A demilitarized zone should be established at the Zaporizhzhia Nuclear Power Plant, says Petro Kotin, president of Ukrainian state-owned utility Energoatom, in a statement Monday.
Kotin also wants a team of peace-keeping forces deployed near the facility to help avoid a potentially serious incident.
The utility’s head fears, among other outcomes, that radioactive waste containers could be hit.
”If one container of spent nuclear fuel is broken, it will be a local accident in the plant and the surrounding area,” Reuters cites Kotin saying:
“If there are two or three containers, it will be much larger. It is impossible to assess the scale of this catastrophe.”
Zaporizhzhia, located in southern Ukraine and now under Russian control, is the largest nuclear plant in Europe.
The International Atomic Energy Agency, the UN’s nuclear watchdog, raised alarm Saturday about a possible catastrophe at the plant following bombings both Ukraine and Russia accuse each other for having executed.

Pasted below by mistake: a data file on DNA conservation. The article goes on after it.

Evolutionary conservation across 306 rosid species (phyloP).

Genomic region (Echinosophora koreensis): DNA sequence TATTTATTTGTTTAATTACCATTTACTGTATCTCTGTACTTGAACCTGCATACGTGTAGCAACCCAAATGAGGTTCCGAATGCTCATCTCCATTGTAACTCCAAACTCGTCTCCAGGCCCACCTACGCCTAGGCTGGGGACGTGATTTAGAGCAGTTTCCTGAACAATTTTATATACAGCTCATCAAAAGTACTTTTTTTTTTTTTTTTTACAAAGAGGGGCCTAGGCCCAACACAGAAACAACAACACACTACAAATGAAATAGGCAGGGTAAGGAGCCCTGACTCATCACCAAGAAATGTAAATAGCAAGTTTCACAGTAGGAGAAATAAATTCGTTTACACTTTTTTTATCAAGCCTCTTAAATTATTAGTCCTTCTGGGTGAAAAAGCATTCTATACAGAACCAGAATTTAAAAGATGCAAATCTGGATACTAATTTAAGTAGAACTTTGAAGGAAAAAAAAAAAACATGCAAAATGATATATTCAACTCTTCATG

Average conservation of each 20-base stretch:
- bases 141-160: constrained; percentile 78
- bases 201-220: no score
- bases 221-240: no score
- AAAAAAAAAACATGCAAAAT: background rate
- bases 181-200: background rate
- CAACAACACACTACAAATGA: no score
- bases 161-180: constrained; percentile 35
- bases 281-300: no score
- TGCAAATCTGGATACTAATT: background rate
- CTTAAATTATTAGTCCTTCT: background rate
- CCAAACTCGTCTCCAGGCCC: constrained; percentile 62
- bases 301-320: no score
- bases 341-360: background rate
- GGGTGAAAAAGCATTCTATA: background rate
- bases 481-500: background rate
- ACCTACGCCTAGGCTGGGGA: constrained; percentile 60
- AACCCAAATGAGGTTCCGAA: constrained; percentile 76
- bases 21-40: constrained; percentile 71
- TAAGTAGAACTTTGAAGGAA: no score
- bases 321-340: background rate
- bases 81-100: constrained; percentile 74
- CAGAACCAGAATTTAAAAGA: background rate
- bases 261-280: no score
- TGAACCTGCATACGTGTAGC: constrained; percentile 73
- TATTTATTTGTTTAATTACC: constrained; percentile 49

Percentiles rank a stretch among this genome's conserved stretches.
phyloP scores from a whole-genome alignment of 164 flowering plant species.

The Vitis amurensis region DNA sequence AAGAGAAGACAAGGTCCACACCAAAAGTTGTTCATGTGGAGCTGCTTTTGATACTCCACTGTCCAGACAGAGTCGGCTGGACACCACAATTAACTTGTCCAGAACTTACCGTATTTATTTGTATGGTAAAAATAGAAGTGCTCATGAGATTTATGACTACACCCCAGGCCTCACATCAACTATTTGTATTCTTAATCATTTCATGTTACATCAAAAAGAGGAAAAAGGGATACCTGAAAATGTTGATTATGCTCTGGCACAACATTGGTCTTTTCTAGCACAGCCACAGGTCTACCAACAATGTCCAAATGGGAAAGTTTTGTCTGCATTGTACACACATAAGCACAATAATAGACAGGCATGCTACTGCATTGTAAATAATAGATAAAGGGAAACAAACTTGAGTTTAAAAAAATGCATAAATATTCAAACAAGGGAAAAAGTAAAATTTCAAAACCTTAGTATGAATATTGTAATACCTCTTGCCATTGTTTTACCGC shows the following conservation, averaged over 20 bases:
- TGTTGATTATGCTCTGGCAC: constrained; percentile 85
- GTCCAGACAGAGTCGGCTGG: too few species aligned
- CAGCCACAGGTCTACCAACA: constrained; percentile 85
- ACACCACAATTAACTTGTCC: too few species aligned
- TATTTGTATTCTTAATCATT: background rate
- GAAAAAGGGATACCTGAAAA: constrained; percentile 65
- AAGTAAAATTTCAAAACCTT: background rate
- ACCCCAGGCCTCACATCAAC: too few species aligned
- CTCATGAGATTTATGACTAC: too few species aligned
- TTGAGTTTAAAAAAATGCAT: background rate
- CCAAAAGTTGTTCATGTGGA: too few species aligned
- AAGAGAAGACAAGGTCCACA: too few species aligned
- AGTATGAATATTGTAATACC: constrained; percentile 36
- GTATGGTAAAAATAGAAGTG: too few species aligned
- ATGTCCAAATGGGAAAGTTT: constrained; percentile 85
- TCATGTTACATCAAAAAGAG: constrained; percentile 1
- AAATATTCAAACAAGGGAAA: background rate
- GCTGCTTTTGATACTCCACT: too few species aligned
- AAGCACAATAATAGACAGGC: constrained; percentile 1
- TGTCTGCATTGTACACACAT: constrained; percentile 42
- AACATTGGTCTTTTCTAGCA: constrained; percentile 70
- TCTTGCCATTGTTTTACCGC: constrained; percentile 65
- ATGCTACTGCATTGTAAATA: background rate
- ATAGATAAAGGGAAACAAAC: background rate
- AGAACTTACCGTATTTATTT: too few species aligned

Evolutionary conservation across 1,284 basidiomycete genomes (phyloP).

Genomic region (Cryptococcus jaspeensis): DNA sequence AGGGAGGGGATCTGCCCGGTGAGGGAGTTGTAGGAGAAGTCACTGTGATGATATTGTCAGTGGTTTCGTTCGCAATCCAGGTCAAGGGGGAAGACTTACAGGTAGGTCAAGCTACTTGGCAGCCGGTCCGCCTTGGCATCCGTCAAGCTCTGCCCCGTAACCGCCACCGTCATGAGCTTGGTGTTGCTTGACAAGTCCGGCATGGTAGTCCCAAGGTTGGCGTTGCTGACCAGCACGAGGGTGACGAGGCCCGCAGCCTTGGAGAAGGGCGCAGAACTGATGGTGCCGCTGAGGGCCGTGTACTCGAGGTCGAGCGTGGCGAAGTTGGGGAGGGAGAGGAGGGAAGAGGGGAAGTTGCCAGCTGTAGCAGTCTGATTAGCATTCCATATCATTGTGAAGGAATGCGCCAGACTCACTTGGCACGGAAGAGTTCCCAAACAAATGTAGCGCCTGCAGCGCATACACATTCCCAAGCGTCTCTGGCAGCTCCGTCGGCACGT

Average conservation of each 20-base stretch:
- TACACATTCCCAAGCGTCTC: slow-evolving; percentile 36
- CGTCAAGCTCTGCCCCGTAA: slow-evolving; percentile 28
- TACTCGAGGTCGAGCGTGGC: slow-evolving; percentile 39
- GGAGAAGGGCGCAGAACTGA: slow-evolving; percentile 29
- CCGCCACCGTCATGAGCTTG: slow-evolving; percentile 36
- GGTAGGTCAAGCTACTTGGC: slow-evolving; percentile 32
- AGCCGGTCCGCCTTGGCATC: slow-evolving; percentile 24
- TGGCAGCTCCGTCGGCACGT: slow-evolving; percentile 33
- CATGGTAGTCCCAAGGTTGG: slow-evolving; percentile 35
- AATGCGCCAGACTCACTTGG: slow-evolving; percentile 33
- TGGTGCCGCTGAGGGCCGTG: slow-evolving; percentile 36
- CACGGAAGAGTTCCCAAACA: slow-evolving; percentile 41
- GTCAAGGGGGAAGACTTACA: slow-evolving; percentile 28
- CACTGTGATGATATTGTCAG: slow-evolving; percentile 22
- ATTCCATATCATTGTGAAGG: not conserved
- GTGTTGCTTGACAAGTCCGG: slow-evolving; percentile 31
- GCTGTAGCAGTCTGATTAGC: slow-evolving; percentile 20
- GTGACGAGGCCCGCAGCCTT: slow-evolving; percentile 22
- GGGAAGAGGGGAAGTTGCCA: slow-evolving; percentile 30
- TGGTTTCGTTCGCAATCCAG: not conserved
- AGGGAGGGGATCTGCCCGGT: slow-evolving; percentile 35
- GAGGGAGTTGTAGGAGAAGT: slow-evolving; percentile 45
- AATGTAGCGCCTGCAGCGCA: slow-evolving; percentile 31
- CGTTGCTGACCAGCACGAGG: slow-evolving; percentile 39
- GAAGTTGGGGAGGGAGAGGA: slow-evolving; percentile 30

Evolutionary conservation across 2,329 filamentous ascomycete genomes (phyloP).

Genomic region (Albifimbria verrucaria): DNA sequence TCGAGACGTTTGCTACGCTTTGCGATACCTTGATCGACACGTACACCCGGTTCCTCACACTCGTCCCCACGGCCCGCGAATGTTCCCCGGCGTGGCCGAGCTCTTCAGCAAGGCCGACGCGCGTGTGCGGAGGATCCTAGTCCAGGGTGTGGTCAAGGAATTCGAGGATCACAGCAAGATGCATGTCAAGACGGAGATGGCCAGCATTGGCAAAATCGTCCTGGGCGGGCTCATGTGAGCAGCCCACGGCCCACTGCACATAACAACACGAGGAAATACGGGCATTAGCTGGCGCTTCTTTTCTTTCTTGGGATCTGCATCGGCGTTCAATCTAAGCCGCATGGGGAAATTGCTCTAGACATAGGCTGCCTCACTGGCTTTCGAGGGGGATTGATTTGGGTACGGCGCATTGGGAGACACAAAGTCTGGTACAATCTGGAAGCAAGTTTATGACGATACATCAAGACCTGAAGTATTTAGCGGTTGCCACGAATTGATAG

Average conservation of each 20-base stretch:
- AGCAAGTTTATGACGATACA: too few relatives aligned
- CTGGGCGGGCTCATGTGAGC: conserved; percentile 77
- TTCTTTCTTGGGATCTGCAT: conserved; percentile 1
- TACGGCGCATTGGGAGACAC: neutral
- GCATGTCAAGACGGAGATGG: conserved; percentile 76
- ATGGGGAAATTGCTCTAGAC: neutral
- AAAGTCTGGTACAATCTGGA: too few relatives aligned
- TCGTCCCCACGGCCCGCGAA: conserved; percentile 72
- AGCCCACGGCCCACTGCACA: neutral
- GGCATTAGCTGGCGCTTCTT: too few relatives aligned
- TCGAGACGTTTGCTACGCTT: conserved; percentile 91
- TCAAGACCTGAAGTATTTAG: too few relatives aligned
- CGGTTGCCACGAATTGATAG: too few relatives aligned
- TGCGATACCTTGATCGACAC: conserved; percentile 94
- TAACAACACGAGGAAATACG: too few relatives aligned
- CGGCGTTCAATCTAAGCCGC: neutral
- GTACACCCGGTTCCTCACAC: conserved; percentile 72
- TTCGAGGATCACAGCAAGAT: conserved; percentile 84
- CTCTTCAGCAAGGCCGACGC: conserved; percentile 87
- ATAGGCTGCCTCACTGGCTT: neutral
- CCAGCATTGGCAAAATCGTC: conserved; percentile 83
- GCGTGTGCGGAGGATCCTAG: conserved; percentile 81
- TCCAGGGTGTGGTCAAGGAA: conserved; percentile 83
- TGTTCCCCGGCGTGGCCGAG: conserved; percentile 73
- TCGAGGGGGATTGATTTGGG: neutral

”I’m extremely concerned by the shelling yesterday at Europe’s largest nuclear power plant,” Rafael Mariano Grossi, head of IAEA, said in a statement Saturday.
”[This] underlines the very real risk of a nuclear disaster that could threaten public health and the environment in Ukraine and beyond.”
Monday, Kotin criticizes the agency for its failure to quickly safeguard the Zaporizhzhia plant.
Energoatom’s head also notes some progress from the IAEA.
“Now there is movement in their position, and we hope that the situation will be taken under the control of international organizations,” he says, also informing that 500 Russian soldiers and 50 pieces of heavy machinery such as tanks, trucks, and armored infantry vehicles are present at the site.